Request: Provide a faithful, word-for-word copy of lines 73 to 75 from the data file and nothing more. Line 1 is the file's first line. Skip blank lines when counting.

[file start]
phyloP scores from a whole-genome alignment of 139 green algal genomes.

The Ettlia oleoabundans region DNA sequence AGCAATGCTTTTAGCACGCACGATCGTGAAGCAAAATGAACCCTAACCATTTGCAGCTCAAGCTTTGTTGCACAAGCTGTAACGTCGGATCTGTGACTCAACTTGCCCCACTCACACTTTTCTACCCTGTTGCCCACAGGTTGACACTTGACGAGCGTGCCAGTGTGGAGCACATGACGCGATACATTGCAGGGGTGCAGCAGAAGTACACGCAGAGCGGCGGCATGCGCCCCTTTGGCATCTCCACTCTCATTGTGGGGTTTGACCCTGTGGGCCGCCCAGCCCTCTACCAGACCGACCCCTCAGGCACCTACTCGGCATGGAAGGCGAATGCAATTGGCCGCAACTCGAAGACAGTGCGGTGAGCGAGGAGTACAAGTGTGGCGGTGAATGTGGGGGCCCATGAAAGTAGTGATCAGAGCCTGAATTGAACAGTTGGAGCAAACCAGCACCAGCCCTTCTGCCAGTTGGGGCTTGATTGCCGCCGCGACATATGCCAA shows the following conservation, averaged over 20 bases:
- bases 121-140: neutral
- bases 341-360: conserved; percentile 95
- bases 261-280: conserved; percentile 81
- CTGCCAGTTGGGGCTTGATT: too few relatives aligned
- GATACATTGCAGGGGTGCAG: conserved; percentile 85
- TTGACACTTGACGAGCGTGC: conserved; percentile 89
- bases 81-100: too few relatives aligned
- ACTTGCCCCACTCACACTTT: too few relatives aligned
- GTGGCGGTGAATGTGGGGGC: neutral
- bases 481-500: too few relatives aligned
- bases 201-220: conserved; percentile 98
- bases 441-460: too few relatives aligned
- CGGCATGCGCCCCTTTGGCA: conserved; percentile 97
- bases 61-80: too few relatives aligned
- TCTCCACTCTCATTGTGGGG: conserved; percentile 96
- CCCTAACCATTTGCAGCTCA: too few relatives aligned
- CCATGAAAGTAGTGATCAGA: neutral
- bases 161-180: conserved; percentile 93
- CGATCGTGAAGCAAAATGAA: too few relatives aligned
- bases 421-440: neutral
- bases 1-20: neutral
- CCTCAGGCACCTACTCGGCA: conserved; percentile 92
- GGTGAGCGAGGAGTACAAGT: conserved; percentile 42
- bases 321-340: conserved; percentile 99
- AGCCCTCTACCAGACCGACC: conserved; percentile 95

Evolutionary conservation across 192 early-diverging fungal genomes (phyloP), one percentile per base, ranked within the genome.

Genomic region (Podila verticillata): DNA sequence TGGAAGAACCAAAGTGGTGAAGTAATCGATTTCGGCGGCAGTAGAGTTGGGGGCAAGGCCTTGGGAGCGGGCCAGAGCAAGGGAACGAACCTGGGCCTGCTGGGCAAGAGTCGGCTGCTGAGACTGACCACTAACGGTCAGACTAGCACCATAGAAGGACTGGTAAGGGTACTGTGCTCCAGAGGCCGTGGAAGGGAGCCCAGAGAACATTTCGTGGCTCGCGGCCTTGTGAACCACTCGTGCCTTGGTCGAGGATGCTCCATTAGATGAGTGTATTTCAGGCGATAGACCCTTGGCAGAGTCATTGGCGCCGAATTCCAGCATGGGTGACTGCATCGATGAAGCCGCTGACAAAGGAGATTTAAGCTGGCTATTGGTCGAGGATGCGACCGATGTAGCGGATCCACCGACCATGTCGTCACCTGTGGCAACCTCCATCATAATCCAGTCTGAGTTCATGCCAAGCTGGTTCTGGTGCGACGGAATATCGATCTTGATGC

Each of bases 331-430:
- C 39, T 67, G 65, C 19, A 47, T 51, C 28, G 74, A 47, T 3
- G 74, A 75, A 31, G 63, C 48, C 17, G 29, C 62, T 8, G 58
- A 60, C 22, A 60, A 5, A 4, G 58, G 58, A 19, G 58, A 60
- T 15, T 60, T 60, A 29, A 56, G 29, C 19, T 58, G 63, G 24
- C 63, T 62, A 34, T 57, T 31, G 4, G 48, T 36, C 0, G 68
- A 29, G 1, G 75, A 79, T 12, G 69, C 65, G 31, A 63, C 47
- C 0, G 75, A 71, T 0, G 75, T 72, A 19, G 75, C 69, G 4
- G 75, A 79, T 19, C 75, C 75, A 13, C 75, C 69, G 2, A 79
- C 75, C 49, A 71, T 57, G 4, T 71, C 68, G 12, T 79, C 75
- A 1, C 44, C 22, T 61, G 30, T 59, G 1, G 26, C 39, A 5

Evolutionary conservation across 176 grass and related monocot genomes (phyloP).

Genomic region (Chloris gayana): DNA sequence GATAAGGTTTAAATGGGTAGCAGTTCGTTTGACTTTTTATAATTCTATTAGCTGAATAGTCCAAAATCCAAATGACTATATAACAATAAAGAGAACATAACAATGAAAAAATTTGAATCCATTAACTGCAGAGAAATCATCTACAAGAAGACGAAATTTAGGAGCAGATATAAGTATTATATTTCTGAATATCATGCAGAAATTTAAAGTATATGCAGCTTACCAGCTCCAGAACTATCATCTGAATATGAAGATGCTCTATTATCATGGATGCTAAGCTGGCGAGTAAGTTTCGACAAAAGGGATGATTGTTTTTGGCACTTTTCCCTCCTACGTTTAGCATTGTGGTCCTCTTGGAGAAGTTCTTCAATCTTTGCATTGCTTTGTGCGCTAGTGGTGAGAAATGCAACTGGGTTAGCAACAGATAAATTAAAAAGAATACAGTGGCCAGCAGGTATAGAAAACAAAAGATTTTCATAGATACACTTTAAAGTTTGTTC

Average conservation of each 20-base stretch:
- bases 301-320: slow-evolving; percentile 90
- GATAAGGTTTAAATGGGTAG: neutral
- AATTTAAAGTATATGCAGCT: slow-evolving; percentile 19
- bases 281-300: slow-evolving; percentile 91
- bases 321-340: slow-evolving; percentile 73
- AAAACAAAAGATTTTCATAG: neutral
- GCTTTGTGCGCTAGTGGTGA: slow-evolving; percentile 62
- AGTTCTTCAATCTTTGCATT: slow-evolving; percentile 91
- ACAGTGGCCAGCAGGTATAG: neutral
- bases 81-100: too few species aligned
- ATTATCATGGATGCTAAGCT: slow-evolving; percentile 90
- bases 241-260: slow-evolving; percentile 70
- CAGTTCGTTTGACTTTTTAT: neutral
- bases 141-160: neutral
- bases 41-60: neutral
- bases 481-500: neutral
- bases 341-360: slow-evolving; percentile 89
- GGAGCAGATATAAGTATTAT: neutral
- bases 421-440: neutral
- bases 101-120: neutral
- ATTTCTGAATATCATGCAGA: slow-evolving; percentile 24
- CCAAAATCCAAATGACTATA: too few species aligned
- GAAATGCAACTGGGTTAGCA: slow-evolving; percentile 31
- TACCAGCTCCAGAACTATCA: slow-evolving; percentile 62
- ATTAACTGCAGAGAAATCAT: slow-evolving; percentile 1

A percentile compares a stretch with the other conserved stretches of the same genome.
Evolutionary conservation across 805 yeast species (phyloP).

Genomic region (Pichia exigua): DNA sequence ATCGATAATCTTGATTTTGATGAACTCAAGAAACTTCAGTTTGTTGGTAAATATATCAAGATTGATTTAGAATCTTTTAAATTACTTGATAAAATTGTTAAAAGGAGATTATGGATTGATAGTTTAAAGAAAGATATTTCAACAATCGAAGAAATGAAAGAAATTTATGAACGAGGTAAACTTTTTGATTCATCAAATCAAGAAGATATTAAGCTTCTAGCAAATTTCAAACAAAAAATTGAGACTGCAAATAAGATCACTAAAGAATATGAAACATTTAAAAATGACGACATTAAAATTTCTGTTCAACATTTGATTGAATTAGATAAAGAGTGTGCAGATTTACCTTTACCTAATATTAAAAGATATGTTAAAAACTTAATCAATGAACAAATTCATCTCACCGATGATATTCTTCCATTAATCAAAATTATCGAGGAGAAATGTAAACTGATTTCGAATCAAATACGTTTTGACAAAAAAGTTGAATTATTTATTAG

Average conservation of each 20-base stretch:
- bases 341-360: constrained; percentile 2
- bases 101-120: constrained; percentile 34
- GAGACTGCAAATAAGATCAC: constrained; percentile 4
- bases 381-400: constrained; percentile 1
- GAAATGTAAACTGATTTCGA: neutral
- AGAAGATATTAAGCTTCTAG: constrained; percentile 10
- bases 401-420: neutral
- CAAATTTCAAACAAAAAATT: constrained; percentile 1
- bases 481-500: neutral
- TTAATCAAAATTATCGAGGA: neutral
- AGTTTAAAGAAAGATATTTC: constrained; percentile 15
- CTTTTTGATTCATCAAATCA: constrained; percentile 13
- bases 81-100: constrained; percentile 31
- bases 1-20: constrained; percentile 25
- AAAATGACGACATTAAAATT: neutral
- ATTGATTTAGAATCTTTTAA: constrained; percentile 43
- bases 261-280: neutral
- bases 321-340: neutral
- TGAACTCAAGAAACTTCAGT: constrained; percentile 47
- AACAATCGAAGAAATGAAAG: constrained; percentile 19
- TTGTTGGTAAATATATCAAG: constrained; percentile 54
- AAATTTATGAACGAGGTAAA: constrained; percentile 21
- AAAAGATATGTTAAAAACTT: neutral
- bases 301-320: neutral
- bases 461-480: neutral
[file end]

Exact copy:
- bases 341-360: constrained; percentile 2
- bases 101-120: constrained; percentile 34
- GAGACTGCAAATAAGATCAC: constrained; percentile 4